I thanked her, but I asked her if you aren't tracking these calls by phone number, how do you tell who speaks with whom? I mean, did that guy understand his job? How do you coach an employee if you can't track who he has had encounters with?
"That's a good point."
One week later she wrote me an email and said that the buyer's group in that area will look at the says in that area and decide if we should stock the product.
GREAT! You can't hope for more when dealing with a monolith like Target.
But here's the thing, we don't wear Target clothing. We don't shop for groceries at Target. We are not women or drag queens, and if I were my drag name would be Tempest Fugit. So I don't need a makeup department. And their hardware area has been shrunken to nothing. We have no children, so we don't need baby items or children's clothes or toys. And I don't buy things off the web for home delivery unless they are very basic - like pencils or light bulbs.
And evidently, they don't give a dam what customers want or need or care about.
In other words, Target no longer has a purpose in my life. I can't trust it to carry what I need. And I don't spend money where I am not wanted.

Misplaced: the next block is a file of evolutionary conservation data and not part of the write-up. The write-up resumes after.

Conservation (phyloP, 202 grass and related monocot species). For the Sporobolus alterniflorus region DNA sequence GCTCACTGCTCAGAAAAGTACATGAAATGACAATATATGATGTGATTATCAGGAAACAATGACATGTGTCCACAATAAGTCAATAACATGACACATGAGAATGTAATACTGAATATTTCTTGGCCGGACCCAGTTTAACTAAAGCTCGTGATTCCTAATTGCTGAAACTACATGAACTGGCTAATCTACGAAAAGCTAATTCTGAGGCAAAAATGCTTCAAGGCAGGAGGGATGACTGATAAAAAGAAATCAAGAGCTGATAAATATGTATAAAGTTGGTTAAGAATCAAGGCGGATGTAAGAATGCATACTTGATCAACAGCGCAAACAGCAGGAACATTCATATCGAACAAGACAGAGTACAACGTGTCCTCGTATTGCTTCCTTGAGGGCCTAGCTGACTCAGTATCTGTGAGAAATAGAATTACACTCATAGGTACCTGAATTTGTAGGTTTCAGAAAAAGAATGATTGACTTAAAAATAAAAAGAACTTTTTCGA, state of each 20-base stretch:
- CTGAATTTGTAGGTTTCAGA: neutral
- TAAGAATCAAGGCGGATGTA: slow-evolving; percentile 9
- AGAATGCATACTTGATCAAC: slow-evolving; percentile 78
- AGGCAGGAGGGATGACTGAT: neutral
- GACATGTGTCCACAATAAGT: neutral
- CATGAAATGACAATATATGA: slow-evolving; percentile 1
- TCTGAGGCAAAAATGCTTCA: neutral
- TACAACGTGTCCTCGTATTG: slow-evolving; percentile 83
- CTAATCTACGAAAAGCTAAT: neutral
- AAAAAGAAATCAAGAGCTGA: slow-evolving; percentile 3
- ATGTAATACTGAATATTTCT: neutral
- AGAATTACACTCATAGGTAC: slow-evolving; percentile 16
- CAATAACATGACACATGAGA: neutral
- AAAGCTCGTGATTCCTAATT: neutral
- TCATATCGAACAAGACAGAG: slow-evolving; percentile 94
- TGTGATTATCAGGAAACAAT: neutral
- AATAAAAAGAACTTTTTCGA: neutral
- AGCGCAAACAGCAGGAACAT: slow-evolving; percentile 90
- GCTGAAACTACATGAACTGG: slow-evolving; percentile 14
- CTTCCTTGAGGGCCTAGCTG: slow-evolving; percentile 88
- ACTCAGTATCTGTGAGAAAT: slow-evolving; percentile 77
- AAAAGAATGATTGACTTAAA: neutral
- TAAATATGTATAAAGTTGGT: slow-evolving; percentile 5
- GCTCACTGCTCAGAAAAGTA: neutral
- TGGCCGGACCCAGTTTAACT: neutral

But I did find those Murphy's wipes. Where? Ace Hardware! And they are locally owned - they can carry whatever they want. They need to stock the stores with a certain percentage of items bought through Ace's warehouses.
But have you been in an actual hardware store, lately? Not Lowe's or Home Depot, but the locally owned stores? That is where you find customer service. That is where you find the parts of life, the bits, and nails and bolts. They want your business and they will look for what you want or need, and if they can't get it, they know who might.
And that got me thinking, the biggest retailers don't need to care. They have no competition. They carry what they want you to buy, not what you want. And frankly, Target isn't inexpensive anymore like it used to be.
So farewell, Target. I am spending my money locally. I would tell you that, but you don't care.